N2PK Vector Network AnalyzerAn inexpensive Vector Network Analyzer of a Lab quality
A good looking and easy to assemble enclosure for the v4.1 dual detector VNA board
No project can be considered complete without shaping a good enclosure around it. Enclosures make both you and your project happy, and the complete unit has much more chances to sit proudly on your desk next to the commercially made hardware, then the one looking like a rat nest. I recognize this is not always possible to find a suitable enclosure, which at the same time has a good appearance. That is why at some point I decided - whenever possible, find an enclosure first, and only then start collecting parts and make PCBs.
With such approach in mind, the VNA board was sized right to have a standard 16-cm (6.3-inch) length. I have had a positive experience with the extruded aluminum enclosures made by Hammond, so I checked the catalog again and picked one that had a 16-cm width (available from Mouser, P/N 546-1455T1601). These enclosures are very good for the homebrew instrumentation projects, as they have removable side panels, and a sliding top cover. Here is the exploded view of the one I got for the N2PK VNA, and which the board was designed for:
The slots in the enclosure's interior make it very easy to mount a 0.062-inch thick board - it simply slides into the slots from the front. As one can see, it is extremely easy to put the board at a different level, and even stack multiple boards. I believe for this particular project this enclosure is perfectly sized - there is enough room below and above the board for the Molex header and RF SMA connectors, and behind the VNA board for a small elephant to fit in. Those who do not have a pet elephant could utilize this free space to mount the power supply. Simply make your power supply board 16 cm in length, and it will nicely slide into the slots behind the main board. Make sure you are using 0.062'' thick PCB material.
What I especially like in these enclosures - the removable top belly plate. No screws are required here; nothing sticks out of the top of your instrument. When you slide the plate in, and put the side panels in place, you can hardly tell where is the top and where is the bottom of the box - so nicely the belly plate fits in. Look - here is the appearance of the assembled box. Now tell me what is wrong with the box top. Apparently nothing.
Now leave the emotions behind and go back to practicality. The parallel port connector should be mounted on the rear removable panel, no questions here. The removable panels are made from a soft aluminum, and this helps in shaping the hole for the DB-25 type connector. The RF connectors is something that you like - some people prefer using N-connectors throughout the shack, some like small SMA ones, some do not mind medium-size BNCs. Your connector type could be any of those - we all know N- and SMA ones a very good for the RF, but not all of us know BNC type is also nice at high frequencies. My 22GHz HP spectrum analyzer has both N and BNC type connectors. So it is up to you, install whatever type you prefer. I would only stay away from the UHF type, which is commonly used in the amateur radio equipment. I believe, however, because it does not maintain the impedance with frequency, it should not be used in the RF instrumentation.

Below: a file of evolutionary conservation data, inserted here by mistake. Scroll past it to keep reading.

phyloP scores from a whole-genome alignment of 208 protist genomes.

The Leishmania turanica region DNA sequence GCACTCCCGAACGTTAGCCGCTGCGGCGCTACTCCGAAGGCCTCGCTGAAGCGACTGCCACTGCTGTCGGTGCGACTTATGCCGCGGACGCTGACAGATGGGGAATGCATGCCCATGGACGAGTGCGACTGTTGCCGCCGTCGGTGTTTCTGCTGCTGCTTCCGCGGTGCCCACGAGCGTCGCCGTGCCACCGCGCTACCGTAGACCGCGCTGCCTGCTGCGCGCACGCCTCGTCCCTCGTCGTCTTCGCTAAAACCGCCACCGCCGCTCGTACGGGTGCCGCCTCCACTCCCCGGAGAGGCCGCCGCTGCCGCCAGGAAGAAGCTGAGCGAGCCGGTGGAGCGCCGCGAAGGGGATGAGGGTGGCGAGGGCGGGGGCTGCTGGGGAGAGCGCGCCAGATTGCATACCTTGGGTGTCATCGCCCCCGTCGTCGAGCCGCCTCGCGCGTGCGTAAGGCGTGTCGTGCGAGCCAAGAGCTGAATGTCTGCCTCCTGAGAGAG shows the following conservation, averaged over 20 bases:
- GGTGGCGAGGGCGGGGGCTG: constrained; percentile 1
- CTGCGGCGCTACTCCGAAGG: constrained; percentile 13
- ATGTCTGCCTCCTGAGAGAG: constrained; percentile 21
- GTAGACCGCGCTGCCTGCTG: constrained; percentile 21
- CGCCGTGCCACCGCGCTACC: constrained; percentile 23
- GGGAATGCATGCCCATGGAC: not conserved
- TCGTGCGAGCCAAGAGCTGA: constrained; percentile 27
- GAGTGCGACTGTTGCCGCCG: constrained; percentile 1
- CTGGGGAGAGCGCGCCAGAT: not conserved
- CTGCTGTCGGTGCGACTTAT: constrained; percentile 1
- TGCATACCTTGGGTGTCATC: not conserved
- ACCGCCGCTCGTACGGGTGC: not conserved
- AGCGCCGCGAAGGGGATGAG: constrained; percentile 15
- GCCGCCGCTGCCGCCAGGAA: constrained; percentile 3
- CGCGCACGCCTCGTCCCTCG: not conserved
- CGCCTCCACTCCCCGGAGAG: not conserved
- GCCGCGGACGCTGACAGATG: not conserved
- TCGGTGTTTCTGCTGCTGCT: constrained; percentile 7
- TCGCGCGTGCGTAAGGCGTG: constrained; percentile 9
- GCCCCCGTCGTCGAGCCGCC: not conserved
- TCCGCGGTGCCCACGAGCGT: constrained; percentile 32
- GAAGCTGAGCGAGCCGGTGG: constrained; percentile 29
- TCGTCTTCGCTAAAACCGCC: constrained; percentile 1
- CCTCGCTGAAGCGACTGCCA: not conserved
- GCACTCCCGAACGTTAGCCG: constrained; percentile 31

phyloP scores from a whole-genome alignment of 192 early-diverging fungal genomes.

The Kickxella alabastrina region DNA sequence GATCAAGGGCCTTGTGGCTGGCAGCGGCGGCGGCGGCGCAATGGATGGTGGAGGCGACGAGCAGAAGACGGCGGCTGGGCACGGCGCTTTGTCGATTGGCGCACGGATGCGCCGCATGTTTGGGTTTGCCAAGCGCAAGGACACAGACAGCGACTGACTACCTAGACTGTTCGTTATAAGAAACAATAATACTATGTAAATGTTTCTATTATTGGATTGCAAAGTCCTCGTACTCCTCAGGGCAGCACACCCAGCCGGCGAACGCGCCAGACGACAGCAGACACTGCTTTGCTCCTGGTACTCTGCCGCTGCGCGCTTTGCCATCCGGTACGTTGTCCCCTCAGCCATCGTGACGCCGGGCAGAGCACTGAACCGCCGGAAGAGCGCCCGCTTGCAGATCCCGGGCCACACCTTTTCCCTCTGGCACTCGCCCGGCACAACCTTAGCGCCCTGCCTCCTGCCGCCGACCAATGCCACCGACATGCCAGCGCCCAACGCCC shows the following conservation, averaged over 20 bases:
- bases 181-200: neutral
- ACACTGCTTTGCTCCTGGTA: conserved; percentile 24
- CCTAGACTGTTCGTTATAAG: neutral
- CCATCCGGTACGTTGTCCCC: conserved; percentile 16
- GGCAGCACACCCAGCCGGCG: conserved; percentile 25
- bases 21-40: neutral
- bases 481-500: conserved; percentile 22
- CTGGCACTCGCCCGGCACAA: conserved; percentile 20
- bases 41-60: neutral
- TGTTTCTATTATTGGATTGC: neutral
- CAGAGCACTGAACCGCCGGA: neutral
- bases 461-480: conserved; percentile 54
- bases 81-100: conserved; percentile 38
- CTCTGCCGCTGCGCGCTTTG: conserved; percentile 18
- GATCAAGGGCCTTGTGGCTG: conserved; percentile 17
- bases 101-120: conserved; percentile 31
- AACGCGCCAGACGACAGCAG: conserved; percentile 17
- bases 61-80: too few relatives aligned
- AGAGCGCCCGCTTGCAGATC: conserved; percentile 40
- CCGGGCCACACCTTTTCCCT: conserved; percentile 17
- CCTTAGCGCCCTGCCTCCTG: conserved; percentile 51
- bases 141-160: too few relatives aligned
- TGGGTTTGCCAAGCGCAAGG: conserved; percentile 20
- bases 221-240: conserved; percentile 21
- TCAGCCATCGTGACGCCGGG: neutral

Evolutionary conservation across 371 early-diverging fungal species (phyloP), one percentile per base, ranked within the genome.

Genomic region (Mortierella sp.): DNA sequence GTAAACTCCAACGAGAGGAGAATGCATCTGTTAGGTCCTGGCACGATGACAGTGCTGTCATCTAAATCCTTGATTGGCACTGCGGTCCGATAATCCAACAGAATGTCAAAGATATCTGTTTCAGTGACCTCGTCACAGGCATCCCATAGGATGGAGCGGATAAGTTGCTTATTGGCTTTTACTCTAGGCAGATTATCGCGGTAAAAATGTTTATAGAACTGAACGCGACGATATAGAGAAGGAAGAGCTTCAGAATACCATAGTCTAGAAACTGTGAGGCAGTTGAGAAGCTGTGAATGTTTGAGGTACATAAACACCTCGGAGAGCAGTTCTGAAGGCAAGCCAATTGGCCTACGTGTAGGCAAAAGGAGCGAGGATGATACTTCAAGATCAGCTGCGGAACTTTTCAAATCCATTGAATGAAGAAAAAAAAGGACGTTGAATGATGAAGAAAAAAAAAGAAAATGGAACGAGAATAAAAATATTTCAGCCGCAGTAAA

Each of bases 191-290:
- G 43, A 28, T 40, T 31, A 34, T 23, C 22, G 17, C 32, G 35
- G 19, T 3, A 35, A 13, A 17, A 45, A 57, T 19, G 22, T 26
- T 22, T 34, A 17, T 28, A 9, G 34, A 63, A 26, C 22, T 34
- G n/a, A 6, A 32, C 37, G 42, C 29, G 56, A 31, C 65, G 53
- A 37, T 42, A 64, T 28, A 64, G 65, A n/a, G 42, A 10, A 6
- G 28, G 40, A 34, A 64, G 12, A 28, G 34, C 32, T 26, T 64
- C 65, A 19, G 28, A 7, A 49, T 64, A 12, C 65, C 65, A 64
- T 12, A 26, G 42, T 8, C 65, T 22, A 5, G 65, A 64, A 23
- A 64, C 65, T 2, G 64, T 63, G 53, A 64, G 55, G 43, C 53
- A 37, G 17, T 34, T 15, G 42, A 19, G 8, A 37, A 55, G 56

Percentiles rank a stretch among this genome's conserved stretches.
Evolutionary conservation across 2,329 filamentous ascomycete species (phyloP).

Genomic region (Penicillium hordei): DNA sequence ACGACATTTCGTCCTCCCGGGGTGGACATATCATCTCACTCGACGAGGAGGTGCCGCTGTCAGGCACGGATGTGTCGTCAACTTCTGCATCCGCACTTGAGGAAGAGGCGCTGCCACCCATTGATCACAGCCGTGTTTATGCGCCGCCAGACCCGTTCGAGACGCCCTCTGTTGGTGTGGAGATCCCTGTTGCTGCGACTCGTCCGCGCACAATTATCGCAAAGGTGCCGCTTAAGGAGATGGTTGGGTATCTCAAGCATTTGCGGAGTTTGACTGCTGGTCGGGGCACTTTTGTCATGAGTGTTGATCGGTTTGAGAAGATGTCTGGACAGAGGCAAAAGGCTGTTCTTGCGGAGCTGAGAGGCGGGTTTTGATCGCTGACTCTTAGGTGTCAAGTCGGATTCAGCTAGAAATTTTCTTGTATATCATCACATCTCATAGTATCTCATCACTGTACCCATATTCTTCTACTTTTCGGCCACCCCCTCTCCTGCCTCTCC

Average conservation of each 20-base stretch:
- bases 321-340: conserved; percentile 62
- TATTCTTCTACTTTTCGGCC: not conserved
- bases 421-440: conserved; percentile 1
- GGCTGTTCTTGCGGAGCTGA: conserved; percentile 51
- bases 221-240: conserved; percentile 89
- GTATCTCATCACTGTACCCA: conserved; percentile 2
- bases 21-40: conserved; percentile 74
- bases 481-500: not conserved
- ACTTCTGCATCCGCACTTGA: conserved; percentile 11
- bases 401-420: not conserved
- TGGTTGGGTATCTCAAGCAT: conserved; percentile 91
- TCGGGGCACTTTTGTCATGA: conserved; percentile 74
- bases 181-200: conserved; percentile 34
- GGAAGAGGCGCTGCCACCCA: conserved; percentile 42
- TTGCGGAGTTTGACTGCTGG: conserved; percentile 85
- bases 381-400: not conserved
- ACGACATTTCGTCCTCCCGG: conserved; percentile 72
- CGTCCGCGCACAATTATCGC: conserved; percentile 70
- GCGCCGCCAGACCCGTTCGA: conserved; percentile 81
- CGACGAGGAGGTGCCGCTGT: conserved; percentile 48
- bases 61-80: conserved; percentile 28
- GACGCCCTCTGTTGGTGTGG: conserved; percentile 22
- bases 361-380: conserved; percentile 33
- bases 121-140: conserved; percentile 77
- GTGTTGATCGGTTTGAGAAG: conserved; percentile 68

The connectors could be mounted on the second removable panel, which in this case becomes the instrument's front panel. Up to 10 BNC connectors could fit in two rows in this configuration. This is what I personally prefer, and I may go that way. If one wants N-type, the normal 1 inch connectors would fit tightly in two rows, and it would be better to use the ones that have a smaller base plate. In front of the panel you can see the Greenlee punch I use to make accurate holes for N-type connectors.
Alternatively, the connectors could be mounted on the bottom of the box, which becomes the top of the instrument, and the belly plate then becomes the instrument bottom. There is much more panel space available in this case, and access to the connectors is easier. Also the Reflection Bridge is easier to connect and disconnect in this configuration.
Whatever option one may like, the enclosure is easy to assemble and disassemble. Slide the belly plate in, install the front and back panels, put 8 screws in place, and here it is - your beautiful instrument just got a beautiful home!
You can use the email address below to send me your questions or comments.